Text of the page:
We do our best to cover the breaking and relevant news in California. Despite long hours and hard work, we sometimes miss a few. In the opinion of this editor, we missed more than usual last week. Allow us a moment to recap some of the stories that we should have included in our publications.
LA Councilman Richard Alacron and Wife Ordered to Stand Trial
The perjury and voter fraud case involving LA Councilman Richard Alacron and his wife will move forward, but not until after the election. The case alleges that Alacron and his wife lied about their address to enable Alacron to continue service the 7th District on the Council, despite living outside of the district.
According to prosecutors, the couple lied on DMV and voter documents in 2006 and 2008. However, they say that while they “temporarily” relocated to a home in Sun Valley, their permanent residence was inside the district but rendered uninhabitable due to renovations.
Alacron is running for the State Assembly after being termed out of the City Council.
Read the full story at the Los Angeles Times.
New Rules Limit Crowd at Oakland Meeting
On May 6, an Oakland police officer shot and killed 18 year-old Alan Blueford. His relatives and their supporters later rallied outside of city hall and inside the council chamber, disrupting the meeting.
As a result, the Council approved new rules that limit crowds at their meetings, specifically closing an upper gallery seating area that could accommodate 98 people. That limited total seating available in the chamber to just 116. They also decided to prohibit standing inside the chamber, ensuring that only 116 people would be allowed inside. Enforcing the rules were paper signs advising “No Standing” and police officers stationed at the doors.
Those who couldn’t fit into the chamber were directed to an overflow room located two floors below, where the meeting is streamed via closed circuit TV.
Read the full story at the San Francisco Chronicle.
$30 Million Gamble
The idea is to create a marine highway between San Francisco Bay and the ports of Stockton and West Sacramento. Behind it is $30 million in public investment in new infrastructure and a push to convince the business community to give the idea a try.
In a perfect world, importers and exporters would bypass trucking materials to the ports in the Bay, instead loading goods onto barges that would then travel through canals to the Bay, thereby reducing pollution and traffic, and perhaps even saving businesses money. It isn’t the first time this idea has been proposed, but this is the most recent iteration of the concept.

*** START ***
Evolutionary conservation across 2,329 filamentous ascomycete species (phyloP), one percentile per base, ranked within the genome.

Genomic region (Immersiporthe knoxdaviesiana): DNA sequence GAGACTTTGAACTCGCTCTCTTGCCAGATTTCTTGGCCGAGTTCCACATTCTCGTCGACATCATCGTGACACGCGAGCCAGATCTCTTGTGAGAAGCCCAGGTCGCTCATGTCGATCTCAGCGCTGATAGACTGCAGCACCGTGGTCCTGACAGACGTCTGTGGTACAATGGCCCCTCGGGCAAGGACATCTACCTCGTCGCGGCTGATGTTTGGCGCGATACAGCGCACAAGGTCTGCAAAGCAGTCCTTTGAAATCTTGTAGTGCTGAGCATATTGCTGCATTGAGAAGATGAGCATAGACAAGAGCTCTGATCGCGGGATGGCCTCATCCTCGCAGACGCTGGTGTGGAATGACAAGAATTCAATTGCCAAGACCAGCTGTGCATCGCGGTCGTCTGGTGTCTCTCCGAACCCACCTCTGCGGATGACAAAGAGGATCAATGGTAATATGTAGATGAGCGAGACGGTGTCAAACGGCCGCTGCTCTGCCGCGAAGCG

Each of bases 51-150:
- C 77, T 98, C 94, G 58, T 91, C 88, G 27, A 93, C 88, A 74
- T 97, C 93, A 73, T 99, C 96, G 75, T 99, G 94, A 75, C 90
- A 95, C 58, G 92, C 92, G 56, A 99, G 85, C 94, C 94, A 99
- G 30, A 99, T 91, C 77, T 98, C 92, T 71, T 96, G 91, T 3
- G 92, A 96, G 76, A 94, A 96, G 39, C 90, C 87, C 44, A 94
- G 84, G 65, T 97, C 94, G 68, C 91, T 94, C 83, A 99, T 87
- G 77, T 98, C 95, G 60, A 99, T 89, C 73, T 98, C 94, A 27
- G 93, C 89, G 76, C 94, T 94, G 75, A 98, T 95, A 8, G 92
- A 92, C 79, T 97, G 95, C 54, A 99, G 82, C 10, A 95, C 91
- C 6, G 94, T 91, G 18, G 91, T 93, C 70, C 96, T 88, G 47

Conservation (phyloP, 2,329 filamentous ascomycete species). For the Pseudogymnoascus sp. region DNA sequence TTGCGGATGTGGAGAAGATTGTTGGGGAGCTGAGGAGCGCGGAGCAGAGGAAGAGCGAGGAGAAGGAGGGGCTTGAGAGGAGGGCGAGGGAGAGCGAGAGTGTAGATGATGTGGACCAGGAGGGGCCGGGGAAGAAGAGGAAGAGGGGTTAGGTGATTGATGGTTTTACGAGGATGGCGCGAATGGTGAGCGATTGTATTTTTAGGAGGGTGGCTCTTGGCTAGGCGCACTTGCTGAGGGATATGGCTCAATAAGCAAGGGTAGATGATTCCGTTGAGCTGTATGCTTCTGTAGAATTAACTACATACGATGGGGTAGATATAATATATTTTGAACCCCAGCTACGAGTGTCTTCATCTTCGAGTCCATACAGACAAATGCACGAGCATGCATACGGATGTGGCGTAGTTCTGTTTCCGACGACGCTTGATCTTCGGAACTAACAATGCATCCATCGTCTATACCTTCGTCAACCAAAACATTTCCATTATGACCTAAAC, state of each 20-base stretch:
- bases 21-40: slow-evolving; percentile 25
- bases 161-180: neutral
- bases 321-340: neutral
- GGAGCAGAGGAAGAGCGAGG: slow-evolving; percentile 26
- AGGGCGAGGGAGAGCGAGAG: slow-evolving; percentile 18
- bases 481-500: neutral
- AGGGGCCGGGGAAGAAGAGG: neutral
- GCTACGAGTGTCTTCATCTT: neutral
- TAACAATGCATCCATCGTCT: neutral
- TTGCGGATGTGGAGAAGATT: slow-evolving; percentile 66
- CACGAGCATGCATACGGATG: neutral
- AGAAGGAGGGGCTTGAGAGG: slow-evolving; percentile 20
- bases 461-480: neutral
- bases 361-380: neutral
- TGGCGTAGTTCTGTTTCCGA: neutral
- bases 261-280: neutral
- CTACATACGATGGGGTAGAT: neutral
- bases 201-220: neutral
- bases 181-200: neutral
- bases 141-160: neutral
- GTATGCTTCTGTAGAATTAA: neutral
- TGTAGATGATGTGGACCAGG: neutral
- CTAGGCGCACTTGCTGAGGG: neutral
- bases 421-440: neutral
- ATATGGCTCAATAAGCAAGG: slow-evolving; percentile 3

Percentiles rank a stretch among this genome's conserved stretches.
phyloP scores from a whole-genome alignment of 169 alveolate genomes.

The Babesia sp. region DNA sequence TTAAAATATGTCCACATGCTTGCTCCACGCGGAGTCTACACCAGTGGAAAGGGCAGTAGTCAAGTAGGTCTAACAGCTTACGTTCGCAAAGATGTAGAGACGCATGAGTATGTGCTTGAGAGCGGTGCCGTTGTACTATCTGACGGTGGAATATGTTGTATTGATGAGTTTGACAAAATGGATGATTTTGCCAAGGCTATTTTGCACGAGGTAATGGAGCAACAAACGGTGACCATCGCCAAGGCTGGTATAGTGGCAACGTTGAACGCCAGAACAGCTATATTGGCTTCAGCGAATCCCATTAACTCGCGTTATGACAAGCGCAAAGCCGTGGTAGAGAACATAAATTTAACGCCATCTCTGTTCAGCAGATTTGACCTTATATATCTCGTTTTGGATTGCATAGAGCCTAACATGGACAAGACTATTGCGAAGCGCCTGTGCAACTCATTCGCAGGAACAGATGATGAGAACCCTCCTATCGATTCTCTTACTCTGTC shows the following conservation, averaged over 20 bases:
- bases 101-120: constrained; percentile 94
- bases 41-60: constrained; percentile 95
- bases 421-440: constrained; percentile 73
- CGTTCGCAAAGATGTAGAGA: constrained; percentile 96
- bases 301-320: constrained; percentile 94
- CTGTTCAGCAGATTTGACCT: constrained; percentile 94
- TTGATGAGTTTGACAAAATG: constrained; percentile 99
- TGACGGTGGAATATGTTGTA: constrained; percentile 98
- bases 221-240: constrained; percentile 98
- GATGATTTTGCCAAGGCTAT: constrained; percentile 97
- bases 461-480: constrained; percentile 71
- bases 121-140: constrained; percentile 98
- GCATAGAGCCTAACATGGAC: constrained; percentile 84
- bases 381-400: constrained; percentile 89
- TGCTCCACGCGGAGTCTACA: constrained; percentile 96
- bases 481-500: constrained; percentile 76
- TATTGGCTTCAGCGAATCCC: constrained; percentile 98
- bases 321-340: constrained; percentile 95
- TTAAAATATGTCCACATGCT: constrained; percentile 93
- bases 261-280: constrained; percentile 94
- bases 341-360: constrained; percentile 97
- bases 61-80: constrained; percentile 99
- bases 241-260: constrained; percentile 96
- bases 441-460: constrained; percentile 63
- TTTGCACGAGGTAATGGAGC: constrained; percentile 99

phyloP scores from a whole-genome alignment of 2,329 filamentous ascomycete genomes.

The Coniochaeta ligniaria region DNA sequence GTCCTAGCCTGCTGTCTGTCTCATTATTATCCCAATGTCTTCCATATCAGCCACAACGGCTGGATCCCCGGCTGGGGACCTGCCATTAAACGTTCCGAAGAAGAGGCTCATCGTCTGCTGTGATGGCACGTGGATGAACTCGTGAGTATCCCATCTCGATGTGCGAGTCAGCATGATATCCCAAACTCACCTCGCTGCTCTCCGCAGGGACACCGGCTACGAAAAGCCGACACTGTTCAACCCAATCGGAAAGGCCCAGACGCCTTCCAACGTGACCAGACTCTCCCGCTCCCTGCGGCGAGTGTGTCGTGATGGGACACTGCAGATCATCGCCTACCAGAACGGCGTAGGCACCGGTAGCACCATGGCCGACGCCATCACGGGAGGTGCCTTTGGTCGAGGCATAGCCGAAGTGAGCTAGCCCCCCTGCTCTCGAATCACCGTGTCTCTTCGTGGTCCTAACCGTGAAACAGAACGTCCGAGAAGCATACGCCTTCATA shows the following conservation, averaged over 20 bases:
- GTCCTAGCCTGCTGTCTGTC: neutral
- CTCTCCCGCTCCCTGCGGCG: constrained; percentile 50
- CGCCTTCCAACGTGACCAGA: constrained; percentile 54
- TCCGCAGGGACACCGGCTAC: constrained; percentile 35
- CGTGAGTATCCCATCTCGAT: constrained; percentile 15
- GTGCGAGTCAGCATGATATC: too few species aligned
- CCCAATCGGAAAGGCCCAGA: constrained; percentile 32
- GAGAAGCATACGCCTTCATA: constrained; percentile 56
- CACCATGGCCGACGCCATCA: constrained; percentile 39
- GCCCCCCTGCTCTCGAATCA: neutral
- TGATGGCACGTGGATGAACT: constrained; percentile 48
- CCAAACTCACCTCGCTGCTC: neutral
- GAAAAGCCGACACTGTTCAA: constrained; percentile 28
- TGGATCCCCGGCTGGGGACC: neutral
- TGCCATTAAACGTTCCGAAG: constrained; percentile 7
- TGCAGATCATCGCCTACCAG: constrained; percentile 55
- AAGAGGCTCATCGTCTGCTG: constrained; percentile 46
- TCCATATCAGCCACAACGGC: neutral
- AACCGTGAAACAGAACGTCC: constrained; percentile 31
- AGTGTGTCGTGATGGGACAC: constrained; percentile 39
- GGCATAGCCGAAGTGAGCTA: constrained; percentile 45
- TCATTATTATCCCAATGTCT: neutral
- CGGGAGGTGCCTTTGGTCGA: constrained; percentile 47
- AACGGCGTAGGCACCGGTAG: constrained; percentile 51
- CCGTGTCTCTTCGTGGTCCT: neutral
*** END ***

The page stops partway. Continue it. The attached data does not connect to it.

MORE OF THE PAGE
The Marine Highway would allow barges to carry containers full of goods directly to larger ships in the Bay, thereby saving the time and cost of having to break apart bulk shipments multiple times.
Read the full story at the Comstock Magazine.
Sacramento Pushes Sales Tax Hike to Bolster Core Services
For five years, Sacramento has cut budgets and staffing – at times targeting its public safety sector for cuts. But now the city is looking to restore services with a 6 year sales tax hike.
The plan, designed to boost general fund revenues by $28 million per year, would bring the city’s sales tax rate to the highest in the region – tied only with the nearby city of Galt. Without the money, various programs and departments will face another year of cuts.
Because the money goes towards the general fund, the plan only requires a simple majority. Detailing how the money would be spent would raise the threshold to 2/3rds. However, proponents say hints towards the money’s future is highlighted in the arguments made for Measure U – which specifically mentions public safety. However, other programs could benefit, including public pools.
But opponents say that the tax measure simply provides more revenue to a city that mismanages the money they already have and could drive shoppers away from the high-tax environment. Should the measure pass, the city’s sales tax rate will jump to 8.25 percent.
Read the full story at the Sacramento Bee.
Homeless Receive Checks in Sacramento Settlement Over Police Cleanup
Local charity Loaves and Fishes in Sacramento typically distributes food to the city’s needy. But 1,143 people will receive checks too as a result of police raids on homeless camps in 2005.
The City of Sacramento lost a class action lawsuit filed on behalf of those who lost personal property without the benefit of due process. Those who suffered the raids will receive checks ranging from $400 to $750. One person who experienced two separate raids will received $1,400. The attorneys who represented the homeless are requesting that the city pay them $1.8 million in legal fees.
Read the full story at the Sacramento Bee.